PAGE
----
Historical Background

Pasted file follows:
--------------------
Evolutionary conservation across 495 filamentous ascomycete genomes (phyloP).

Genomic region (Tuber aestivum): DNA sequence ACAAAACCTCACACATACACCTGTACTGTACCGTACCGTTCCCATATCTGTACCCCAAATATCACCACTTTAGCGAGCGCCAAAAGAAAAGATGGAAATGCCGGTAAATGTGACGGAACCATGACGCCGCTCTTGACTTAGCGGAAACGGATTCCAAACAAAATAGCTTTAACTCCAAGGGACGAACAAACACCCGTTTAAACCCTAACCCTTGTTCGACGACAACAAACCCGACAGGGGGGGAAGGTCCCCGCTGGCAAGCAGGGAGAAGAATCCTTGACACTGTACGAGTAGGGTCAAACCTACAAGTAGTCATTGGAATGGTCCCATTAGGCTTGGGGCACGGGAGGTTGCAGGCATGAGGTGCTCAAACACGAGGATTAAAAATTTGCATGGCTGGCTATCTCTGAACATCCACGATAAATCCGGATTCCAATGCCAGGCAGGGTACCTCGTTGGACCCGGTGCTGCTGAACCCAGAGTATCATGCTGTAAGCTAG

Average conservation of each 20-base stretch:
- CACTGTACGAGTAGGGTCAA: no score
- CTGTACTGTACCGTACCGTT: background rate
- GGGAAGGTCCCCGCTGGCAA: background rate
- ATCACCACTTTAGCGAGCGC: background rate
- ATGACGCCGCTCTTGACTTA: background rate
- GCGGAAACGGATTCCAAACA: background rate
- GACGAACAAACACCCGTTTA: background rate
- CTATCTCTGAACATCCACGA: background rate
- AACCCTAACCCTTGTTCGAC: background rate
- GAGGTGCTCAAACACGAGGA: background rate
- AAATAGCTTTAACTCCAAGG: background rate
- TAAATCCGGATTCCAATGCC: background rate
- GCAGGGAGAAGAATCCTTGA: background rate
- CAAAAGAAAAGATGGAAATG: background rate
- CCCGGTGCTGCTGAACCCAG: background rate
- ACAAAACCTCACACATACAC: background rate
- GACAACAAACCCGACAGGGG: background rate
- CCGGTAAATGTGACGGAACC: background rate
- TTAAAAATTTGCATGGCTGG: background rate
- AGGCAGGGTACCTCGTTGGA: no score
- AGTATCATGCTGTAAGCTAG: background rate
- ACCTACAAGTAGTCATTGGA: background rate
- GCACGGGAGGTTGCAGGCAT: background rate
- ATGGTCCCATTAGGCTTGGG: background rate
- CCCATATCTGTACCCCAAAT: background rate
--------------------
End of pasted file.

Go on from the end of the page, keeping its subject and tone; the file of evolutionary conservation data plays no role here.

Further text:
There may not be a play more misnamed in Shakespeare’s entire canon than The Merchant of Venice. Though he is certainly an important character, Antonio—the merchant in question—merits, at best, fourth billing. The main lovers in the play, Portia and Bassanio, command a great deal more attention, and, as most commentators suggest, Shylock is ultimately the main attraction. Although the Jewish moneylender “appears in only five of the play’s twenty scenes, and not at all in the fifth act, everyone agrees that the play belongs to Shylock” (Barnet 193-4). His dominance is such that, in certain productions (particularly in the nineteenth century), the last act has been “omitted entirely” (Myrick, “Introduction” xxii). Yet, despite his somewhat lesser role, Antonio proves crucial to both main plots of The Merchant of Venice. His agreement to serve as collateral for Shylock’s loan to Bassanio facilitates the latter’s courtship of Portia, and the risk to his life which results from this arrangement generates much of the plot’s complications. Shakespeare’s decision to make him the title character perhaps stems from an acknowledgment of Antonio’s structural importance to all the various story lines, as well as from an effort—perhaps unsuccessful—to balance the audience’s attention equally between Shylock’s thirst for revenge and the romance of Portia and Bassanio.